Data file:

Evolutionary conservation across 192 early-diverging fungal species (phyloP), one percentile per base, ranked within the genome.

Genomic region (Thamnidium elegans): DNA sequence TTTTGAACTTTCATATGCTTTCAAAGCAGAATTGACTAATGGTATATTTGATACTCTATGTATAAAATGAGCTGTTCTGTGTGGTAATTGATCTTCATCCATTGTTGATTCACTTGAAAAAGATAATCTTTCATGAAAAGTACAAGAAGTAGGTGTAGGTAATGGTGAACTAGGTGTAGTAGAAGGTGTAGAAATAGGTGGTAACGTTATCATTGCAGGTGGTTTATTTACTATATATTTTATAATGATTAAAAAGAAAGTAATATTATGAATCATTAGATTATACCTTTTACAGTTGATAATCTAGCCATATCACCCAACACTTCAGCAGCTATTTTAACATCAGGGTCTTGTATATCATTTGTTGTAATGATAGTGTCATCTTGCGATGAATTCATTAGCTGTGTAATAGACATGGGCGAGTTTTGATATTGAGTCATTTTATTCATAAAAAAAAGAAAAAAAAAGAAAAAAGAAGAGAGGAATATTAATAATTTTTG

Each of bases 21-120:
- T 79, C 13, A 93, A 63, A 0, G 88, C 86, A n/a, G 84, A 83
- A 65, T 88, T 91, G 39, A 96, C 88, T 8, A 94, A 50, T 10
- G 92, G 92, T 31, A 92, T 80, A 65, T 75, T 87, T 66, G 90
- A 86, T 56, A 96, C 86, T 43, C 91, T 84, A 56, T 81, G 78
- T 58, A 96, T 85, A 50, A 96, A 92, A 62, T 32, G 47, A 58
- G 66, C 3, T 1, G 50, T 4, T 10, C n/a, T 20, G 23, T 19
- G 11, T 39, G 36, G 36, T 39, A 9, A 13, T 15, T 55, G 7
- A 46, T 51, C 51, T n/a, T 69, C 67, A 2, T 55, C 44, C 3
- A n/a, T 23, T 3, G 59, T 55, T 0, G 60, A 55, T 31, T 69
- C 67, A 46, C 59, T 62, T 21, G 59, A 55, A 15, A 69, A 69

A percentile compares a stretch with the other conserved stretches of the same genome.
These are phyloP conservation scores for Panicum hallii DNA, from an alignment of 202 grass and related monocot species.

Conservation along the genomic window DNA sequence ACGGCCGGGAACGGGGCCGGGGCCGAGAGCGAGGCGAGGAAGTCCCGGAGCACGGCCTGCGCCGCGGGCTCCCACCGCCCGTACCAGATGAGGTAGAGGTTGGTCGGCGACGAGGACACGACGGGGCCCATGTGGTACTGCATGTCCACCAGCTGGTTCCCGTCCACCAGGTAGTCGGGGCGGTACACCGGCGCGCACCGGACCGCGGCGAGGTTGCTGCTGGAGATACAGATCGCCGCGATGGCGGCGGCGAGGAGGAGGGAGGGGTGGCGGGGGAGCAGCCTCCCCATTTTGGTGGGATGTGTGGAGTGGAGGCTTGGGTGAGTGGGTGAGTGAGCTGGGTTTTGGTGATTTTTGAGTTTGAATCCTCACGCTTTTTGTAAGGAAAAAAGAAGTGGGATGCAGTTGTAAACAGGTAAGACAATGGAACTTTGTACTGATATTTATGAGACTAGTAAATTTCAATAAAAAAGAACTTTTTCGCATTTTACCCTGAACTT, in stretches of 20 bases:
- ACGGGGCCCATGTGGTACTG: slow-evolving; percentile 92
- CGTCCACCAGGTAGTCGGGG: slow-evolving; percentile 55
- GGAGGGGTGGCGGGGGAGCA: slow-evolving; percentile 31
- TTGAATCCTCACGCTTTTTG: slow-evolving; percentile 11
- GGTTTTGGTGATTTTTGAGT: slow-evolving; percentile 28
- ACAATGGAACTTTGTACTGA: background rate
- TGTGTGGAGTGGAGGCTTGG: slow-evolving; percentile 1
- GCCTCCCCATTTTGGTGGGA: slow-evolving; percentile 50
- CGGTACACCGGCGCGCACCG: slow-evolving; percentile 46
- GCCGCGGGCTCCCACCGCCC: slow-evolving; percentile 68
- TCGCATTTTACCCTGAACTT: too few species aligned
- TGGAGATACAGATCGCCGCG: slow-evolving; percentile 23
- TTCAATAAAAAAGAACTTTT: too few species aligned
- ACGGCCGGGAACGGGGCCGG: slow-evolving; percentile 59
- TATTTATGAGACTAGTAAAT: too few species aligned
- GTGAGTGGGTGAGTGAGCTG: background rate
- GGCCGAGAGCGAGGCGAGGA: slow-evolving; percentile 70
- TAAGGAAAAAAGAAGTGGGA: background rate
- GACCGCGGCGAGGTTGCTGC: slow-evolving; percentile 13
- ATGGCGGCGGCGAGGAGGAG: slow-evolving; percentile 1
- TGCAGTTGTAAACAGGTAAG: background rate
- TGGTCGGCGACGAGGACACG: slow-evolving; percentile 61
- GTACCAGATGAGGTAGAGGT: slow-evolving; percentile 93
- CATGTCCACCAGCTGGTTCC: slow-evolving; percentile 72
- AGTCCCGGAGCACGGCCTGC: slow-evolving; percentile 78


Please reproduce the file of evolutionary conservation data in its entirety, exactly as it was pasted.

Evolutionary conservation across 192 early-diverging fungal species (phyloP), one percentile per base, ranked within the genome.

Genomic region (Thamnidium elegans): DNA sequence TTTTGAACTTTCATATGCTTTCAAAGCAGAATTGACTAATGGTATATTTGATACTCTATGTATAAAATGAGCTGTTCTGTGTGGTAATTGATCTTCATCCATTGTTGATTCACTTGAAAAAGATAATCTTTCATGAAAAGTACAAGAAGTAGGTGTAGGTAATGGTGAACTAGGTGTAGTAGAAGGTGTAGAAATAGGTGGTAACGTTATCATTGCAGGTGGTTTATTTACTATATATTTTATAATGATTAAAAAGAAAGTAATATTATGAATCATTAGATTATACCTTTTACAGTTGATAATCTAGCCATATCACCCAACACTTCAGCAGCTATTTTAACATCAGGGTCTTGTATATCATTTGTTGTAATGATAGTGTCATCTTGCGATGAATTCATTAGCTGTGTAATAGACATGGGCGAGTTTTGATATTGAGTCATTTTATTCATAAAAAAAAGAAAAAAAAAGAAAAAAGAAGAGAGGAATATTAATAATTTTTG

Each of bases 21-120:
- T 79, C 13, A 93, A 63, A 0, G 88, C 86, A n/a, G 84, A 83
- A 65, T 88, T 91, G 39, A 96, C 88, T 8, A 94, A 50, T 10
- G 92, G 92, T 31, A 92, T 80, A 65, T 75, T 87, T 66, G 90
- A 86, T 56, A 96, C 86, T 43, C 91, T 84, A 56, T 81, G 78
- T 58, A 96, T 85, A 50, A 96, A 92, A 62, T 32, G 47, A 58
- G 66, C 3, T 1, G 50, T 4, T 10, C n/a, T 20, G 23, T 19
- G 11, T 39, G 36, G 36, T 39, A 9, A 13, T 15, T 55, G 7
- A 46, T 51, C 51, T n/a, T 69, C 67, A 2, T 55, C 44, C 3
- A n/a, T 23, T 3, G 59, T 55, T 0, G 60, A 55, T 31, T 69
- C 67, A 46, C 59, T 62, T 21, G 59, A 55, A 15, A 69, A 69

A percentile compares a stretch with the other conserved stretches of the same genome.
These are phyloP conservation scores for Panicum hallii DNA, from an alignment of 202 grass and related monocot species.

Conservation along the genomic window DNA sequence ACGGCCGGGAACGGGGCCGGGGCCGAGAGCGAGGCGAGGAAGTCCCGGAGCACGGCCTGCGCCGCGGGCTCCCACCGCCCGTACCAGATGAGGTAGAGGTTGGTCGGCGACGAGGACACGACGGGGCCCATGTGGTACTGCATGTCCACCAGCTGGTTCCCGTCCACCAGGTAGTCGGGGCGGTACACCGGCGCGCACCGGACCGCGGCGAGGTTGCTGCTGGAGATACAGATCGCCGCGATGGCGGCGGCGAGGAGGAGGGAGGGGTGGCGGGGGAGCAGCCTCCCCATTTTGGTGGGATGTGTGGAGTGGAGGCTTGGGTGAGTGGGTGAGTGAGCTGGGTTTTGGTGATTTTTGAGTTTGAATCCTCACGCTTTTTGTAAGGAAAAAAGAAGTGGGATGCAGTTGTAAACAGGTAAGACAATGGAACTTTGTACTGATATTTATGAGACTAGTAAATTTCAATAAAAAAGAACTTTTTCGCATTTTACCCTGAACTT, in stretches of 20 bases:
- ACGGGGCCCATGTGGTACTG: slow-evolving; percentile 92
- CGTCCACCAGGTAGTCGGGG: slow-evolving; percentile 55
- GGAGGGGTGGCGGGGGAGCA: slow-evolving; percentile 31
- TTGAATCCTCACGCTTTTTG: slow-evolving; percentile 11
- GGTTTTGGTGATTTTTGAGT: slow-evolving; percentile 28
- ACAATGGAACTTTGTACTGA: background rate
- TGTGTGGAGTGGAGGCTTGG: slow-evolving; percentile 1
- GCCTCCCCATTTTGGTGGGA: slow-evolving; percentile 50
- CGGTACACCGGCGCGCACCG: slow-evolving; percentile 46
- GCCGCGGGCTCCCACCGCCC: slow-evolving; percentile 68
- TCGCATTTTACCCTGAACTT: too few species aligned
- TGGAGATACAGATCGCCGCG: slow-evolving; percentile 23
- TTCAATAAAAAAGAACTTTT: too few species aligned
- ACGGCCGGGAACGGGGCCGG: slow-evolving; percentile 59
- TATTTATGAGACTAGTAAAT: too few species aligned
- GTGAGTGGGTGAGTGAGCTG: background rate
- GGCCGAGAGCGAGGCGAGGA: slow-evolving; percentile 70
- TAAGGAAAAAAGAAGTGGGA: background rate
- GACCGCGGCGAGGTTGCTGC: slow-evolving; percentile 13
- ATGGCGGCGGCGAGGAGGAG: slow-evolving; percentile 1
- TGCAGTTGTAAACAGGTAAG: background rate
- TGGTCGGCGACGAGGACACG: slow-evolving; percentile 61
- GTACCAGATGAGGTAGAGGT: slow-evolving; percentile 93
- CATGTCCACCAGCTGGTTCC: slow-evolving; percentile 72
- AGTCCCGGAGCACGGCCTGC: slow-evolving; percentile 78